Crowds watching the match on the Big Screen in Kildare town last Saturday evening. Picture: Tony Keane
Against the backdrop of Harry Kane’s World Cup hat-trick against Panama, Kildare landed like a giant headache into the offices of Sky Sports Studios in Isleworth, London, last Tuesday week.
Down the back of the third floor where the GAA desk lives, I imagined a vista of furrowed brows trying to make sense of how eminently agreeable Kildare had suddenly developed an edge so sharp, they threatened to not only derail the Championship but more distressingly, Saturday’s evening broadcast.
The GAA production team might have looked at their notes and wondered if they’d been duped by some practical joker about Kildare’s inoffensive reputation.
The home of some revolutionary called John Devoy according to a Wikipedia search by one staff member. Though inevitably, it was explained that this was never a county to pull 1798 out of the hat and stick it to a pitchfork, á la the guys down in Wexford.
Some intern, almost certainly a Tom from the home counties, might have been tasked with drafting a list — one of the great media cop-outs of our times: ‘The Top Five Moments of GAA defiance’.
Only Kildare had no history of such behaviour, they discovered. Not like the Rebels in Cork… and the Tribesmen in Galway…
‘Erm, these are called the Lilywhites, mate.’
Sharp-shoed reporters might have been sent to Kilburn for reaction — where else? — and had they diverted through Wandsworth, they would have almost certainly bumped into Patsy Tavey from Monaghan, ever present and always willing to explain that the GAA world now appeared to be spinning on a new axis.
— ‘Can you explain further please, sir?’
— ‘Well, Kildare have always been a notorious bunch of windbags.’
— ‘WINDBAGS! Emm, I’m not sure if we can broadcast that mate.’
And this Cian O’Neill fella, the Kildare gaffer, someone might have been sent to the vault to find whatever video they could of the Kildare boss that could work for a news item.
— ‘He did something from Cork last night I think,’ someone might have pointed out.
— ‘CORK? You sure, mate? Didn’t Tom just say there was a rebel build up taking place in that region!
Exasperated, the GAA series producer might have bounced his recyclable coffee cup off the wall and complained that this sounded nothing like the Kildare football team he’d spent the previous three years swatting up on.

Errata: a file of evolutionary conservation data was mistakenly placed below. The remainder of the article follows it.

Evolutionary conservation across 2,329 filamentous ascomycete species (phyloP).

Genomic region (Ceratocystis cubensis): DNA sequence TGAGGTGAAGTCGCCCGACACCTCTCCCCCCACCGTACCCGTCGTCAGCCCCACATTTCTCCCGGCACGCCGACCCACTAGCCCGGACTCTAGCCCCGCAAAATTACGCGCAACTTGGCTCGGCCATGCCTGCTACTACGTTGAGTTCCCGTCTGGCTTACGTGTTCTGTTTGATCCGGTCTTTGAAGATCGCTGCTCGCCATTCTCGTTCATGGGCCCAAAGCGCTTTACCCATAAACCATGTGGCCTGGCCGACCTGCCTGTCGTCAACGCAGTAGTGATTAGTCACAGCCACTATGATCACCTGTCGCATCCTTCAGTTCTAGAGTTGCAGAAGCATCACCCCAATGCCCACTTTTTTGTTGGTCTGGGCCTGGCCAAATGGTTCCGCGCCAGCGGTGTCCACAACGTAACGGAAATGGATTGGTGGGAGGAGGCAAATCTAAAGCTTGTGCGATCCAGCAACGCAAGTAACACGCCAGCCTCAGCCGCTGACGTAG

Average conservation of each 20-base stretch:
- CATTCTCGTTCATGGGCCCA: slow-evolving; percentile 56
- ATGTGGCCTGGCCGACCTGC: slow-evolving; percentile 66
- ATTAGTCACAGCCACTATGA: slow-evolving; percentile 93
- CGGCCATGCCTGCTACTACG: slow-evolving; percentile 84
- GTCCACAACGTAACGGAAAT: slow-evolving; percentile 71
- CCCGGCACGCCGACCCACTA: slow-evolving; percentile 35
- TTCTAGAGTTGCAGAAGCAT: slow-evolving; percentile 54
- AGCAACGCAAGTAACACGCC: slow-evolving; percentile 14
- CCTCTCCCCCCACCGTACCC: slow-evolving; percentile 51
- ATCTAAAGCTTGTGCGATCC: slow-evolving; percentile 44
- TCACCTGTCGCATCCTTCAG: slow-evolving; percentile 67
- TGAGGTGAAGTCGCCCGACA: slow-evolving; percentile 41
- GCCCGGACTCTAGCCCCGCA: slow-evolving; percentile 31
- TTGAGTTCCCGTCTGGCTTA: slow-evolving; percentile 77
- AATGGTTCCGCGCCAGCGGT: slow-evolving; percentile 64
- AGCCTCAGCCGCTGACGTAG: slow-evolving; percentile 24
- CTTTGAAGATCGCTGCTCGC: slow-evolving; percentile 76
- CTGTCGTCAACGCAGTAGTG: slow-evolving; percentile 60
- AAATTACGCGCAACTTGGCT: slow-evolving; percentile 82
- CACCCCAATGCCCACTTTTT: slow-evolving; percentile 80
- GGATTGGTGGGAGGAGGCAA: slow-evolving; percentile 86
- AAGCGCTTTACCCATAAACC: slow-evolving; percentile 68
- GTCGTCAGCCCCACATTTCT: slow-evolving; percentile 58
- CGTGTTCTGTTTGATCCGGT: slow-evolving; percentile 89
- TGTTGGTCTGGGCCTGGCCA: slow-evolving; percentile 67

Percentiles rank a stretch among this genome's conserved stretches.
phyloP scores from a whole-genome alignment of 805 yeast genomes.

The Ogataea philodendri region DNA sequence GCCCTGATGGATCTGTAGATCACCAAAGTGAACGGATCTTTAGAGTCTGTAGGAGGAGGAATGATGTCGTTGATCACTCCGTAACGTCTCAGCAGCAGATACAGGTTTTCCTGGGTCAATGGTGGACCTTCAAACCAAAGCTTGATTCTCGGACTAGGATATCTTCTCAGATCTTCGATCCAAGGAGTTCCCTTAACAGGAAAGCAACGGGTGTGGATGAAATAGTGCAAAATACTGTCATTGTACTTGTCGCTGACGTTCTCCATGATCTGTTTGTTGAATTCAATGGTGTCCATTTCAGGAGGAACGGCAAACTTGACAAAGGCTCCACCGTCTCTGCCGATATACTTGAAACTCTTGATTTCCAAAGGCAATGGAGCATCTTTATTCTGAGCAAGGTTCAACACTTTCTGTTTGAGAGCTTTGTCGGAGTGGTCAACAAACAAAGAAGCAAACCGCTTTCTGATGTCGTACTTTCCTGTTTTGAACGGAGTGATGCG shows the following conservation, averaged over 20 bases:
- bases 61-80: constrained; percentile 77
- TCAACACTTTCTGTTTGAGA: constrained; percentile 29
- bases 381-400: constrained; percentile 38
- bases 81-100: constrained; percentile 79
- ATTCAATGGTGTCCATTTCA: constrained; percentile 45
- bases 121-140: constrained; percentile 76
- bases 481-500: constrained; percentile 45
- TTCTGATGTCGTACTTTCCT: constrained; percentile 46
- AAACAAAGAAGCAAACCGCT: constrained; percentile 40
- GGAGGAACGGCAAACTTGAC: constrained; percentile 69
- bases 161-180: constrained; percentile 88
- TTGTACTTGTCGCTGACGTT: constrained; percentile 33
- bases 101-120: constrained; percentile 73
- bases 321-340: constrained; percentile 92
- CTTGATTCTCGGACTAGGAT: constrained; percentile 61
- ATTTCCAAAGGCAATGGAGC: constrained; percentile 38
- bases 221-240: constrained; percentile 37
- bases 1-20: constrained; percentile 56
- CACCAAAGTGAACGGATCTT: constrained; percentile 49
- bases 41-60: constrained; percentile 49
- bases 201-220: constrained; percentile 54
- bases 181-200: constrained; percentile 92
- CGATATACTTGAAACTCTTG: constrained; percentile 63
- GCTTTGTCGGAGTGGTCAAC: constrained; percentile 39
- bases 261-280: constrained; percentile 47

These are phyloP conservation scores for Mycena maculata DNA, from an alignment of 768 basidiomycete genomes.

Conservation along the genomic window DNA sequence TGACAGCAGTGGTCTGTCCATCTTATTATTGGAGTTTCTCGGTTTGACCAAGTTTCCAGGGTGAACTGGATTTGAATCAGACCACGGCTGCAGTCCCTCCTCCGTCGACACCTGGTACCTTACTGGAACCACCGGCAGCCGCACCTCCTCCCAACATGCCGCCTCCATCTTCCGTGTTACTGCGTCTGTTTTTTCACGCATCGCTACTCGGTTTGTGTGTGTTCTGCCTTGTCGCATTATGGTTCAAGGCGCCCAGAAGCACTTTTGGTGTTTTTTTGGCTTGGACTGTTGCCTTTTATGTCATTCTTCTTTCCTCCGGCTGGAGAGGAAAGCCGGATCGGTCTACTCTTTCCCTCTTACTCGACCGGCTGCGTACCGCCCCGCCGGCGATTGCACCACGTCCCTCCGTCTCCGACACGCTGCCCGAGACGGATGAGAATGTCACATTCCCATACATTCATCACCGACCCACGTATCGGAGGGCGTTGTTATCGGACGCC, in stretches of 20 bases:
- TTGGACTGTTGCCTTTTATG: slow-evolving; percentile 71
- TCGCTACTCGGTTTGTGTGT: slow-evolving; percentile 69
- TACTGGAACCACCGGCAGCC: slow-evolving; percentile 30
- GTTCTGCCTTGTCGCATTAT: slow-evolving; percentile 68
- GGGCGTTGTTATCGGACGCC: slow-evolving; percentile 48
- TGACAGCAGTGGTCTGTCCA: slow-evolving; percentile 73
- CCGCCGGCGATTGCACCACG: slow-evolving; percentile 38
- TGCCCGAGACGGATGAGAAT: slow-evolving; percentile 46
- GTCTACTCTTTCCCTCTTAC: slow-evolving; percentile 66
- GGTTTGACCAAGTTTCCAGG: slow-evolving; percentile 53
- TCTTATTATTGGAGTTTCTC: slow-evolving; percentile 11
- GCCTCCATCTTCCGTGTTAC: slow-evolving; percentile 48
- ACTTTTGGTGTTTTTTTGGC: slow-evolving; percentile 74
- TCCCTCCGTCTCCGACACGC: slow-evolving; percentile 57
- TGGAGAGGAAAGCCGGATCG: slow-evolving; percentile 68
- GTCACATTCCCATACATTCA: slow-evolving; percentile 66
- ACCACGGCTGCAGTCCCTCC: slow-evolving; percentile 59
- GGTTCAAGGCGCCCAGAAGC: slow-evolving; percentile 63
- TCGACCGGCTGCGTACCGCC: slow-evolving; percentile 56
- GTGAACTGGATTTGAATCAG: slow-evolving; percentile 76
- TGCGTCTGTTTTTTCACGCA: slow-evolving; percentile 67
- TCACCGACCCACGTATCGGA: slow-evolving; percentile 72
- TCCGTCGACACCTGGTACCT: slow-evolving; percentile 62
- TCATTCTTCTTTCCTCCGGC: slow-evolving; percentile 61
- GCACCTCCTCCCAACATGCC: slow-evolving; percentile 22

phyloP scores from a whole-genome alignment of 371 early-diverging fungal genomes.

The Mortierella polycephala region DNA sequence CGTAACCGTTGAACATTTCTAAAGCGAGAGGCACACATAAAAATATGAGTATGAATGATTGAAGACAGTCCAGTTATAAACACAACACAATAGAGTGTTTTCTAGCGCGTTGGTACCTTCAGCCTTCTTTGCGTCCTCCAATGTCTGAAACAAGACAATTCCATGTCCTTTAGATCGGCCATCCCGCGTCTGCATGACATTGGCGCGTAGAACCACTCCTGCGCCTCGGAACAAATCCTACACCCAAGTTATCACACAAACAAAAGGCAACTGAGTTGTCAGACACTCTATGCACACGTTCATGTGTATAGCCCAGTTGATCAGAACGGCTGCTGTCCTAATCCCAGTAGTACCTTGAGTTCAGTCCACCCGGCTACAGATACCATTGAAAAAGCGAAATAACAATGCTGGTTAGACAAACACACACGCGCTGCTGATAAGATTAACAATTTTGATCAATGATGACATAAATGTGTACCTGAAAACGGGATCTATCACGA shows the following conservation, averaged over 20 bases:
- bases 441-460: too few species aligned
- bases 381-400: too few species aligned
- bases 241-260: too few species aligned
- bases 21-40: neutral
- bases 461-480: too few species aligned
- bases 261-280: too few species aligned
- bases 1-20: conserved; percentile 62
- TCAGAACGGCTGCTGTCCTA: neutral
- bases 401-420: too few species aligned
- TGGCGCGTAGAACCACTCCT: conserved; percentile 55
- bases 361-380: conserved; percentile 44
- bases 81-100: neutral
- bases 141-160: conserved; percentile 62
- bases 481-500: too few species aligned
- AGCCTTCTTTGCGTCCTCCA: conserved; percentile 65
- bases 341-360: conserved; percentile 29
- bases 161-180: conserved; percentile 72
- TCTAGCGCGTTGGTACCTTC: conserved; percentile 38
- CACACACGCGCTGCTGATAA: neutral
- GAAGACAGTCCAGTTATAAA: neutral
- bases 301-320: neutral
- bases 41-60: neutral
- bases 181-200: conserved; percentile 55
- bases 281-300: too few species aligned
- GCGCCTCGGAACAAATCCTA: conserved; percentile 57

—‘You mean the same guys who had the living crap beaten out of them by a team so fragile they play their home games in a ground that doubles as GP’s surgery?’
Dr Cullen Park and that defeat to Carlow aside, the GAA’s media manager Alan Milton might have emailed over the seating plan for the confessional box that constitutes the St Conleth’s Park Press facility.
— ‘Unfortunately, there’s only five power sockets and one extension lead,’ Milton might have explained.
— ‘F**k that, get this McCague bloke on the phone,’ a Sky executive might have directed.
— ‘McCague? Erm, he retired as president from the GAA in 2003!’’
— McGill! I mean Feargal, FACKIN MCGILL!’
At board level, someone might have tried to calm the waters and pointed out that the escalating crisis was all but certain to be averted.
The GAA were much like the FA in such matters, just with a G instead of an F at the beginning, an additional vowel, but significantly, the kind of strong headed and utterly unaccountable style that would win the respect of Mr Murdoch… perhaps even Mr Putin!
The Gardaí might have called.
— ‘The Gardaí?’
— ‘Yeah mate, the Irish Old Bill,’ warning that this Ned Quinn from the CCCC (‘the CCC what?’) was actually on to something when he said there might be some trouble outside the ground.
— What kind of trouble?’ the producer might have asked.
— ‘Well, you guys are in danger of becoming even more more unpopular than us in the GAA.’
— ‘Call that Riverside Stadium and ask them can we park the bus in there,’ the producer might have directed.
— ‘But what’s this got to do with Middlesborough?’ Someone might have pointed out. ‘You mean the Riverbank!
— ‘The Riverbank, that’s what I said.’
The GAA might have then offered to provide security but that would be an additional 10 per cent on their margin.
— But that isn’t part of the deal we struck,’ the executive might have replied.
—‘Oh, well, didn’t we say, we change deals all the time,’ the GAA would have explained. ‘Just to make back the short-fall in tickets like.’
Then finally, the phone might have rang and after the call Tom might have hung up and explained that it was with much regret that the game and the logistical nightmare of the fixture change had now become a reality.
The contest was confirmed for ‘St Connell’s Park’ in Newbridge!
— St Connells? Is that the same place as Conleths?!’ someone might have enquired?
— ‘McGill, FEARGAL FACKIN MCGILL!’
Robert Mulhern is a freelance journalist contracted to RTÉ's The Documentary On One, and writes a weekly 'London Eye' column in the Leinster Leader. To contact Robert, email firstname.lastname@example.org